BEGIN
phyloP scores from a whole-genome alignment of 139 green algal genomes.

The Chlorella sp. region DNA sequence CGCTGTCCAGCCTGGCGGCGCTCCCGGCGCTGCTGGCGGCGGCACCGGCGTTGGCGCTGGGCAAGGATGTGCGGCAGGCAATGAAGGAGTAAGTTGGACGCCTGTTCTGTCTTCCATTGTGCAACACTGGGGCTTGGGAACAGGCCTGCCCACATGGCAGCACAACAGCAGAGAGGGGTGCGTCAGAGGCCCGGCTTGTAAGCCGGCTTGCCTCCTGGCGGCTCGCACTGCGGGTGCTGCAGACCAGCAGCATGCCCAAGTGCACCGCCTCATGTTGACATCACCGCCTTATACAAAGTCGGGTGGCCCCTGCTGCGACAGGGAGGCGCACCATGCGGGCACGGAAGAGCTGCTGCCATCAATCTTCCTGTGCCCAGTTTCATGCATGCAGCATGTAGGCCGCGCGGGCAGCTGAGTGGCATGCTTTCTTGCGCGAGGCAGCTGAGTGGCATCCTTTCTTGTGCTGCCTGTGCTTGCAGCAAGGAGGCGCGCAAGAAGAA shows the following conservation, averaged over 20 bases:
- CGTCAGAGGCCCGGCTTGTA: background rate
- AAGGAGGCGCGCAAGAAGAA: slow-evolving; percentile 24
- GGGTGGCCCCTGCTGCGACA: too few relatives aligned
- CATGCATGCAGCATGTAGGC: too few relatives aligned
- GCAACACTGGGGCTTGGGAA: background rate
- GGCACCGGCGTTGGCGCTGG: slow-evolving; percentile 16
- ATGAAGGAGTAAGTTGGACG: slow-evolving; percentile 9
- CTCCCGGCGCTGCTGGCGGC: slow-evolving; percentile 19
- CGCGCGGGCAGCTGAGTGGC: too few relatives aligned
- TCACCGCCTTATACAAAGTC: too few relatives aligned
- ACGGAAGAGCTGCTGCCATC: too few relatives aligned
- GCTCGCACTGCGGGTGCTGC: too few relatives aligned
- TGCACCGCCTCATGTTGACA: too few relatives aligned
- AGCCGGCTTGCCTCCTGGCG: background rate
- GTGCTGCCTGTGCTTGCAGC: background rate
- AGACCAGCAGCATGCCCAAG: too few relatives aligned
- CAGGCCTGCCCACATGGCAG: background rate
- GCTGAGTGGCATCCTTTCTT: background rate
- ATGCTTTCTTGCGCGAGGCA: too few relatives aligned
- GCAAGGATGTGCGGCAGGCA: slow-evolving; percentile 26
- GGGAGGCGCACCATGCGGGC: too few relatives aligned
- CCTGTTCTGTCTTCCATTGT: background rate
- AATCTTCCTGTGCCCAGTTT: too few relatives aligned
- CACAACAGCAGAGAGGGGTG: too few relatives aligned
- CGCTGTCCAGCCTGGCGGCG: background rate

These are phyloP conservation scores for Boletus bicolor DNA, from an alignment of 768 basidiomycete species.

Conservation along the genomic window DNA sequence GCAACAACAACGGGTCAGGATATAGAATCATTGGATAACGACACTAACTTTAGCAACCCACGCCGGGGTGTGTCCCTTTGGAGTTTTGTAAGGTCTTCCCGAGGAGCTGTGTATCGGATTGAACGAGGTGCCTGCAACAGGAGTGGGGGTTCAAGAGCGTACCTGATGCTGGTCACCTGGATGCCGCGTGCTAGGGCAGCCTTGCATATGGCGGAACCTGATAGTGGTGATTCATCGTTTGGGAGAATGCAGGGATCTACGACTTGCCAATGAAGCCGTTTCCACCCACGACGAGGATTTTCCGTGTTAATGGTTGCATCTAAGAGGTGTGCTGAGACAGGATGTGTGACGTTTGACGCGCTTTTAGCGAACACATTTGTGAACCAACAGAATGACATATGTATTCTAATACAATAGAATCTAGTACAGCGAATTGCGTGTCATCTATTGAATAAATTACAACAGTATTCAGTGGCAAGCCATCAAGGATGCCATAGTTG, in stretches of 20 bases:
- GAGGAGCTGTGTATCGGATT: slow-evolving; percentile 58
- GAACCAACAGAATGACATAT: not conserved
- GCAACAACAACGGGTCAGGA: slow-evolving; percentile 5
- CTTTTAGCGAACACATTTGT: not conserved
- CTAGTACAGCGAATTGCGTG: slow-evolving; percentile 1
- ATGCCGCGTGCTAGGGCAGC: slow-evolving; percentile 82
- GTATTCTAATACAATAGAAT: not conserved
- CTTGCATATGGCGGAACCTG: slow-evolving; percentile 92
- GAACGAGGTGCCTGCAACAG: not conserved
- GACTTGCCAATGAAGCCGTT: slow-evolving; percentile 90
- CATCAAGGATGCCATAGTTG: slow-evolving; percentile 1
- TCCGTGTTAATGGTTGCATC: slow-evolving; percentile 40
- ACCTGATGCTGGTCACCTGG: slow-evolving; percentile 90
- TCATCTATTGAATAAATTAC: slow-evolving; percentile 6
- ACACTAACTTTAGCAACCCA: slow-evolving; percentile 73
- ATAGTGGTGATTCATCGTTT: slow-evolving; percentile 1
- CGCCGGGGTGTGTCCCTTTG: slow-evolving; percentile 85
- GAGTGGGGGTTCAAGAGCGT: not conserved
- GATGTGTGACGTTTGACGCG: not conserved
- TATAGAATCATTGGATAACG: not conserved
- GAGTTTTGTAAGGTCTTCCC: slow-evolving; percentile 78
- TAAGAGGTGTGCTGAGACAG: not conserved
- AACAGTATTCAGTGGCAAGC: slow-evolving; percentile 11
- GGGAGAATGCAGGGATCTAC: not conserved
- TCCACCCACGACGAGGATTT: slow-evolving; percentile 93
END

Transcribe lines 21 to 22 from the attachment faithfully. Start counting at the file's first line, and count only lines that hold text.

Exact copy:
- ATGCTTTCTTGCGCGAGGCA: too few relatives aligned
- GCAAGGATGTGCGGCAGGCA: slow-evolving; percentile 26